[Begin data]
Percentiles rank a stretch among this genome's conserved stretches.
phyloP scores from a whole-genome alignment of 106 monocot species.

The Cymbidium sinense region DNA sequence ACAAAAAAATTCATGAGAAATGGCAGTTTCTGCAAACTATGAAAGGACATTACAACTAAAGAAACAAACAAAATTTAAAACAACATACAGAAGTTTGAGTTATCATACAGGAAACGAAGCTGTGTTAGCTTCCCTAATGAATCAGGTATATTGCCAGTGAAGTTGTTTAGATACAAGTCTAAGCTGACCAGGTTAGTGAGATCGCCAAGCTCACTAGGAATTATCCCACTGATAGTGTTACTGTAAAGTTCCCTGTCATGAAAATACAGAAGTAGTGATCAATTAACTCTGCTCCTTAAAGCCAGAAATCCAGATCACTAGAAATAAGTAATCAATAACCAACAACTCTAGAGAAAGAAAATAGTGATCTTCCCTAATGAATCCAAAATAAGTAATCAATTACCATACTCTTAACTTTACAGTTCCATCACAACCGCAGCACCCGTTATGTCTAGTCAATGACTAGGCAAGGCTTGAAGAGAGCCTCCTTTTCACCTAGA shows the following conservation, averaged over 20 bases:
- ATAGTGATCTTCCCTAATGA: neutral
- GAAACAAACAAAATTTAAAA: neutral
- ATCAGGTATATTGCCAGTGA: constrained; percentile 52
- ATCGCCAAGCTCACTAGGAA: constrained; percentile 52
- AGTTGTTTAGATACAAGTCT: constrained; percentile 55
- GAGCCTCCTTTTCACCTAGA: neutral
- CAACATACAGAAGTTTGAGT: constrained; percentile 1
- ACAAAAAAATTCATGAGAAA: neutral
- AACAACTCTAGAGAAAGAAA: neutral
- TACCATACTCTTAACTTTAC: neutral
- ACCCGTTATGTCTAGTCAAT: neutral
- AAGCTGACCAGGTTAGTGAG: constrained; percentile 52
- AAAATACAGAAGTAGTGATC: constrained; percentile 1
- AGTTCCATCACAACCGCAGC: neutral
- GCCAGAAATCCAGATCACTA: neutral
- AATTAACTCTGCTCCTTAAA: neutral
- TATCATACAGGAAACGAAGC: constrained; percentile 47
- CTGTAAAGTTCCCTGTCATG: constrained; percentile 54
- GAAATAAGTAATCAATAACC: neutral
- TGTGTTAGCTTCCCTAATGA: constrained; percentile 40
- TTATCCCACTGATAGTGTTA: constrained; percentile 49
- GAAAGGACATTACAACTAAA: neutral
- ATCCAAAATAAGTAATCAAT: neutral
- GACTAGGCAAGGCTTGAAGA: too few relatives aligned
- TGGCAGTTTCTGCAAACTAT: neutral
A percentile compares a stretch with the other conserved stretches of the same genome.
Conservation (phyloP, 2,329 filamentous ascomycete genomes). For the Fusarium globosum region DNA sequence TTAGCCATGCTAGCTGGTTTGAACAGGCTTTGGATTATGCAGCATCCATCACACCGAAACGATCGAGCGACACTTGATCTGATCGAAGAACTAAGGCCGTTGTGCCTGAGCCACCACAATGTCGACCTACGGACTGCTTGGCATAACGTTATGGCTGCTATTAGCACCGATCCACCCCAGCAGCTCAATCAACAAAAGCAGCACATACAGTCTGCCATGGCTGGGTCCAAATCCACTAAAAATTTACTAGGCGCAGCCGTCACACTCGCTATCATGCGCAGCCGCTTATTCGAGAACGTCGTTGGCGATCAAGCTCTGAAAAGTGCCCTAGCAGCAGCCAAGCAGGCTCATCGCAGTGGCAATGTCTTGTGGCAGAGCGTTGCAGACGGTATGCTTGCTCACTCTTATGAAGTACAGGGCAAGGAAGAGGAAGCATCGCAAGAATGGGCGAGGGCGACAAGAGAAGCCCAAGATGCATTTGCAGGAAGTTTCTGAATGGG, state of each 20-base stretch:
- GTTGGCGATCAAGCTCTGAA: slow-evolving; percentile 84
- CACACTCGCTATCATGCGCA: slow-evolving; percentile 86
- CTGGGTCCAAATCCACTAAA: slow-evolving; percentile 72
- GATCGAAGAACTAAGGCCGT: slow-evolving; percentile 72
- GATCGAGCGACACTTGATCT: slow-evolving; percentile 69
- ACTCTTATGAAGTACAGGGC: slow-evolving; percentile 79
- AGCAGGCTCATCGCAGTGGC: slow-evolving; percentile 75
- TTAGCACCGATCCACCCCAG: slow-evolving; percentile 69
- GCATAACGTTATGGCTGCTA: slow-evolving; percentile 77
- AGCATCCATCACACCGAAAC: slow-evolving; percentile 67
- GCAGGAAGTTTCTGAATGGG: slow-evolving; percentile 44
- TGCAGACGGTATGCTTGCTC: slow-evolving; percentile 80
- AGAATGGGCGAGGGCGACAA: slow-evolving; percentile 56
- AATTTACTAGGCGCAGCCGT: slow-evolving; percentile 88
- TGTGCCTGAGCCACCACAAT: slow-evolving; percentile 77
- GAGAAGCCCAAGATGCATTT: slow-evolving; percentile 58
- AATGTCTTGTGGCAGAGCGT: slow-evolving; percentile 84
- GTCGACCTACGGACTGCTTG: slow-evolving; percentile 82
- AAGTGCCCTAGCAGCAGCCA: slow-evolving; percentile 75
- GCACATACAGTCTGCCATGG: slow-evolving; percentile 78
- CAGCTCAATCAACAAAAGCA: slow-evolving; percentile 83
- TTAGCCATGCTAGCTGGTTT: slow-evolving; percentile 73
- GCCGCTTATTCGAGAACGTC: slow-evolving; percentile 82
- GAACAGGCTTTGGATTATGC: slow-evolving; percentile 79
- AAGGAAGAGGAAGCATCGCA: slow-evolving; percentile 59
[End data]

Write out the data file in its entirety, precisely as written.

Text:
Percentiles rank a stretch among this genome's conserved stretches.
phyloP scores from a whole-genome alignment of 106 monocot species.

The Cymbidium sinense region DNA sequence ACAAAAAAATTCATGAGAAATGGCAGTTTCTGCAAACTATGAAAGGACATTACAACTAAAGAAACAAACAAAATTTAAAACAACATACAGAAGTTTGAGTTATCATACAGGAAACGAAGCTGTGTTAGCTTCCCTAATGAATCAGGTATATTGCCAGTGAAGTTGTTTAGATACAAGTCTAAGCTGACCAGGTTAGTGAGATCGCCAAGCTCACTAGGAATTATCCCACTGATAGTGTTACTGTAAAGTTCCCTGTCATGAAAATACAGAAGTAGTGATCAATTAACTCTGCTCCTTAAAGCCAGAAATCCAGATCACTAGAAATAAGTAATCAATAACCAACAACTCTAGAGAAAGAAAATAGTGATCTTCCCTAATGAATCCAAAATAAGTAATCAATTACCATACTCTTAACTTTACAGTTCCATCACAACCGCAGCACCCGTTATGTCTAGTCAATGACTAGGCAAGGCTTGAAGAGAGCCTCCTTTTCACCTAGA shows the following conservation, averaged over 20 bases:
- ATAGTGATCTTCCCTAATGA: neutral
- GAAACAAACAAAATTTAAAA: neutral
- ATCAGGTATATTGCCAGTGA: constrained; percentile 52
- ATCGCCAAGCTCACTAGGAA: constrained; percentile 52
- AGTTGTTTAGATACAAGTCT: constrained; percentile 55
- GAGCCTCCTTTTCACCTAGA: neutral
- CAACATACAGAAGTTTGAGT: constrained; percentile 1
- ACAAAAAAATTCATGAGAAA: neutral
- AACAACTCTAGAGAAAGAAA: neutral
- TACCATACTCTTAACTTTAC: neutral
- ACCCGTTATGTCTAGTCAAT: neutral
- AAGCTGACCAGGTTAGTGAG: constrained; percentile 52
- AAAATACAGAAGTAGTGATC: constrained; percentile 1
- AGTTCCATCACAACCGCAGC: neutral
- GCCAGAAATCCAGATCACTA: neutral
- AATTAACTCTGCTCCTTAAA: neutral
- TATCATACAGGAAACGAAGC: constrained; percentile 47
- CTGTAAAGTTCCCTGTCATG: constrained; percentile 54
- GAAATAAGTAATCAATAACC: neutral
- TGTGTTAGCTTCCCTAATGA: constrained; percentile 40
- TTATCCCACTGATAGTGTTA: constrained; percentile 49
- GAAAGGACATTACAACTAAA: neutral
- ATCCAAAATAAGTAATCAAT: neutral
- GACTAGGCAAGGCTTGAAGA: too few relatives aligned
- TGGCAGTTTCTGCAAACTAT: neutral
A percentile compares a stretch with the other conserved stretches of the same genome.
Conservation (phyloP, 2,329 filamentous ascomycete genomes). For the Fusarium globosum region DNA sequence TTAGCCATGCTAGCTGGTTTGAACAGGCTTTGGATTATGCAGCATCCATCACACCGAAACGATCGAGCGACACTTGATCTGATCGAAGAACTAAGGCCGTTGTGCCTGAGCCACCACAATGTCGACCTACGGACTGCTTGGCATAACGTTATGGCTGCTATTAGCACCGATCCACCCCAGCAGCTCAATCAACAAAAGCAGCACATACAGTCTGCCATGGCTGGGTCCAAATCCACTAAAAATTTACTAGGCGCAGCCGTCACACTCGCTATCATGCGCAGCCGCTTATTCGAGAACGTCGTTGGCGATCAAGCTCTGAAAAGTGCCCTAGCAGCAGCCAAGCAGGCTCATCGCAGTGGCAATGTCTTGTGGCAGAGCGTTGCAGACGGTATGCTTGCTCACTCTTATGAAGTACAGGGCAAGGAAGAGGAAGCATCGCAAGAATGGGCGAGGGCGACAAGAGAAGCCCAAGATGCATTTGCAGGAAGTTTCTGAATGGG, state of each 20-base stretch:
- GTTGGCGATCAAGCTCTGAA: slow-evolving; percentile 84
- CACACTCGCTATCATGCGCA: slow-evolving; percentile 86
- CTGGGTCCAAATCCACTAAA: slow-evolving; percentile 72
- GATCGAAGAACTAAGGCCGT: slow-evolving; percentile 72
- GATCGAGCGACACTTGATCT: slow-evolving; percentile 69
- ACTCTTATGAAGTACAGGGC: slow-evolving; percentile 79
- AGCAGGCTCATCGCAGTGGC: slow-evolving; percentile 75
- TTAGCACCGATCCACCCCAG: slow-evolving; percentile 69
- GCATAACGTTATGGCTGCTA: slow-evolving; percentile 77
- AGCATCCATCACACCGAAAC: slow-evolving; percentile 67
- GCAGGAAGTTTCTGAATGGG: slow-evolving; percentile 44
- TGCAGACGGTATGCTTGCTC: slow-evolving; percentile 80
- AGAATGGGCGAGGGCGACAA: slow-evolving; percentile 56
- AATTTACTAGGCGCAGCCGT: slow-evolving; percentile 88
- TGTGCCTGAGCCACCACAAT: slow-evolving; percentile 77
- GAGAAGCCCAAGATGCATTT: slow-evolving; percentile 58
- AATGTCTTGTGGCAGAGCGT: slow-evolving; percentile 84
- GTCGACCTACGGACTGCTTG: slow-evolving; percentile 82
- AAGTGCCCTAGCAGCAGCCA: slow-evolving; percentile 75
- GCACATACAGTCTGCCATGG: slow-evolving; percentile 78
- CAGCTCAATCAACAAAAGCA: slow-evolving; percentile 83
- TTAGCCATGCTAGCTGGTTT: slow-evolving; percentile 73
- GCCGCTTATTCGAGAACGTC: slow-evolving; percentile 82
- GAACAGGCTTTGGATTATGC: slow-evolving; percentile 79
- AAGGAAGAGGAAGCATCGCA: slow-evolving; percentile 59